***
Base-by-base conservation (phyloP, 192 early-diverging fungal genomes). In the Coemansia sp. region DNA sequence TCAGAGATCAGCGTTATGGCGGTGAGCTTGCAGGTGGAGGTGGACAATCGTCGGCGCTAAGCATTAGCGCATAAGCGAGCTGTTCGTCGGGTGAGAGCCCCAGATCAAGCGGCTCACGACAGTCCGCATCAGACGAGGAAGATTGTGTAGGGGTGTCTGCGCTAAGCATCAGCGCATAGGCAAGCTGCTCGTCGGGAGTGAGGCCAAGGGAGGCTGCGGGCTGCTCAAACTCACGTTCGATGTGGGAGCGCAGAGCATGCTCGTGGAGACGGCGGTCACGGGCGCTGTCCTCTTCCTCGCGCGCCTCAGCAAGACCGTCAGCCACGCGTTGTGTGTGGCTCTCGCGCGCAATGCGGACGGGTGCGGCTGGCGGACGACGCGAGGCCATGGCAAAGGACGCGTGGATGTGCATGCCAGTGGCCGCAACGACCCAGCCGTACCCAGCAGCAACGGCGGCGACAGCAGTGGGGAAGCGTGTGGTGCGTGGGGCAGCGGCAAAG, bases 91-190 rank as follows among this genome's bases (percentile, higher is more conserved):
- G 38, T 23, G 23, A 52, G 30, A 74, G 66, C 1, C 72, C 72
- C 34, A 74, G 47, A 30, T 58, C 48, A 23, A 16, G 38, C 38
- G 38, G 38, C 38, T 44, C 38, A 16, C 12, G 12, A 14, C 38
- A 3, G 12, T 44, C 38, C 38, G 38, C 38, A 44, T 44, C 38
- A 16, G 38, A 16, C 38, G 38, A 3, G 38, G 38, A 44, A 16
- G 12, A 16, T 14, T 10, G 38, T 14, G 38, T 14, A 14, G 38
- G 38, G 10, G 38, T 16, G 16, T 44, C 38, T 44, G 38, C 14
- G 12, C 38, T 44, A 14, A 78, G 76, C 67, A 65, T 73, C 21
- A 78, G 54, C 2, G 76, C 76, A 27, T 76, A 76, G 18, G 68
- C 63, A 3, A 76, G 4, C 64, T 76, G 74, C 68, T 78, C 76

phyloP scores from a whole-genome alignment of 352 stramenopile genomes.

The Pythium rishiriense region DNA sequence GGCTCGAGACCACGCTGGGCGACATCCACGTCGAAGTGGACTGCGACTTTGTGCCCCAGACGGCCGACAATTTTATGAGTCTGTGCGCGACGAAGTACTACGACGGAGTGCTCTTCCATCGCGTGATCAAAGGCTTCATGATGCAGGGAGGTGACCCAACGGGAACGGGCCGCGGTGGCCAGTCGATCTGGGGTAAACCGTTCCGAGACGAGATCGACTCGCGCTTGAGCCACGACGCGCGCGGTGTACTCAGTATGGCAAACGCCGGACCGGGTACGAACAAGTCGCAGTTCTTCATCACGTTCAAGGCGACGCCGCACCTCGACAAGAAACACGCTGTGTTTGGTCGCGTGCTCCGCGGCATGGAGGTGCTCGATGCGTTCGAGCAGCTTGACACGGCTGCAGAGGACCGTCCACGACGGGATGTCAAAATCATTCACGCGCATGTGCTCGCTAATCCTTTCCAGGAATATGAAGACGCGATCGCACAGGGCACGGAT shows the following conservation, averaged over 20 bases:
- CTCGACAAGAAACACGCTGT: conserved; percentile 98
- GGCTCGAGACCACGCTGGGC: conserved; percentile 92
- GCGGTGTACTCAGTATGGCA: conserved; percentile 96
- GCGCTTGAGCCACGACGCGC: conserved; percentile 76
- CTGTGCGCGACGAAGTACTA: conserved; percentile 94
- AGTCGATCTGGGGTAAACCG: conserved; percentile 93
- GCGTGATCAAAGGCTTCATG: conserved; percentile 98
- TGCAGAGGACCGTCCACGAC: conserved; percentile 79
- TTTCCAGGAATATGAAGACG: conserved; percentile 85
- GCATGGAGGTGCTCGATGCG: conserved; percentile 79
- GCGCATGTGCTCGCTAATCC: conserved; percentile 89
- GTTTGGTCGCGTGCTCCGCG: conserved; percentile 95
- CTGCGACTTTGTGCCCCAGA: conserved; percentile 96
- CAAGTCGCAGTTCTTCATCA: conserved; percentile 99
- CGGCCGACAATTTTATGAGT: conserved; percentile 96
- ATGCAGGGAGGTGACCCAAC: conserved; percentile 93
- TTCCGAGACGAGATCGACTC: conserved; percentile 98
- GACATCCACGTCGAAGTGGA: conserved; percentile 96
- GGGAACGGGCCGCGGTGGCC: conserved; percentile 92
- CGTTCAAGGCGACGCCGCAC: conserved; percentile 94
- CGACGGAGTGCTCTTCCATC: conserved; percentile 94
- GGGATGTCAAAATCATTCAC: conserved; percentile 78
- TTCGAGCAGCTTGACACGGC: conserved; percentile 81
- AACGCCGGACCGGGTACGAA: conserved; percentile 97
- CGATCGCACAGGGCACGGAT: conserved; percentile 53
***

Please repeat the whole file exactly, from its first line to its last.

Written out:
Base-by-base conservation (phyloP, 192 early-diverging fungal genomes). In the Coemansia sp. region DNA sequence TCAGAGATCAGCGTTATGGCGGTGAGCTTGCAGGTGGAGGTGGACAATCGTCGGCGCTAAGCATTAGCGCATAAGCGAGCTGTTCGTCGGGTGAGAGCCCCAGATCAAGCGGCTCACGACAGTCCGCATCAGACGAGGAAGATTGTGTAGGGGTGTCTGCGCTAAGCATCAGCGCATAGGCAAGCTGCTCGTCGGGAGTGAGGCCAAGGGAGGCTGCGGGCTGCTCAAACTCACGTTCGATGTGGGAGCGCAGAGCATGCTCGTGGAGACGGCGGTCACGGGCGCTGTCCTCTTCCTCGCGCGCCTCAGCAAGACCGTCAGCCACGCGTTGTGTGTGGCTCTCGCGCGCAATGCGGACGGGTGCGGCTGGCGGACGACGCGAGGCCATGGCAAAGGACGCGTGGATGTGCATGCCAGTGGCCGCAACGACCCAGCCGTACCCAGCAGCAACGGCGGCGACAGCAGTGGGGAAGCGTGTGGTGCGTGGGGCAGCGGCAAAG, bases 91-190 rank as follows among this genome's bases (percentile, higher is more conserved):
- G 38, T 23, G 23, A 52, G 30, A 74, G 66, C 1, C 72, C 72
- C 34, A 74, G 47, A 30, T 58, C 48, A 23, A 16, G 38, C 38
- G 38, G 38, C 38, T 44, C 38, A 16, C 12, G 12, A 14, C 38
- A 3, G 12, T 44, C 38, C 38, G 38, C 38, A 44, T 44, C 38
- A 16, G 38, A 16, C 38, G 38, A 3, G 38, G 38, A 44, A 16
- G 12, A 16, T 14, T 10, G 38, T 14, G 38, T 14, A 14, G 38
- G 38, G 10, G 38, T 16, G 16, T 44, C 38, T 44, G 38, C 14
- G 12, C 38, T 44, A 14, A 78, G 76, C 67, A 65, T 73, C 21
- A 78, G 54, C 2, G 76, C 76, A 27, T 76, A 76, G 18, G 68
- C 63, A 3, A 76, G 4, C 64, T 76, G 74, C 68, T 78, C 76

phyloP scores from a whole-genome alignment of 352 stramenopile genomes.

The Pythium rishiriense region DNA sequence GGCTCGAGACCACGCTGGGCGACATCCACGTCGAAGTGGACTGCGACTTTGTGCCCCAGACGGCCGACAATTTTATGAGTCTGTGCGCGACGAAGTACTACGACGGAGTGCTCTTCCATCGCGTGATCAAAGGCTTCATGATGCAGGGAGGTGACCCAACGGGAACGGGCCGCGGTGGCCAGTCGATCTGGGGTAAACCGTTCCGAGACGAGATCGACTCGCGCTTGAGCCACGACGCGCGCGGTGTACTCAGTATGGCAAACGCCGGACCGGGTACGAACAAGTCGCAGTTCTTCATCACGTTCAAGGCGACGCCGCACCTCGACAAGAAACACGCTGTGTTTGGTCGCGTGCTCCGCGGCATGGAGGTGCTCGATGCGTTCGAGCAGCTTGACACGGCTGCAGAGGACCGTCCACGACGGGATGTCAAAATCATTCACGCGCATGTGCTCGCTAATCCTTTCCAGGAATATGAAGACGCGATCGCACAGGGCACGGAT shows the following conservation, averaged over 20 bases:
- CTCGACAAGAAACACGCTGT: conserved; percentile 98
- GGCTCGAGACCACGCTGGGC: conserved; percentile 92
- GCGGTGTACTCAGTATGGCA: conserved; percentile 96
- GCGCTTGAGCCACGACGCGC: conserved; percentile 76
- CTGTGCGCGACGAAGTACTA: conserved; percentile 94
- AGTCGATCTGGGGTAAACCG: conserved; percentile 93
- GCGTGATCAAAGGCTTCATG: conserved; percentile 98
- TGCAGAGGACCGTCCACGAC: conserved; percentile 79
- TTTCCAGGAATATGAAGACG: conserved; percentile 85
- GCATGGAGGTGCTCGATGCG: conserved; percentile 79
- GCGCATGTGCTCGCTAATCC: conserved; percentile 89
- GTTTGGTCGCGTGCTCCGCG: conserved; percentile 95
- CTGCGACTTTGTGCCCCAGA: conserved; percentile 96
- CAAGTCGCAGTTCTTCATCA: conserved; percentile 99
- CGGCCGACAATTTTATGAGT: conserved; percentile 96
- ATGCAGGGAGGTGACCCAAC: conserved; percentile 93
- TTCCGAGACGAGATCGACTC: conserved; percentile 98
- GACATCCACGTCGAAGTGGA: conserved; percentile 96
- GGGAACGGGCCGCGGTGGCC: conserved; percentile 92
- CGTTCAAGGCGACGCCGCAC: conserved; percentile 94
- CGACGGAGTGCTCTTCCATC: conserved; percentile 94
- GGGATGTCAAAATCATTCAC: conserved; percentile 78
- TTCGAGCAGCTTGACACGGC: conserved; percentile 81
- AACGCCGGACCGGGTACGAA: conserved; percentile 97
- CGATCGCACAGGGCACGGAT: conserved; percentile 53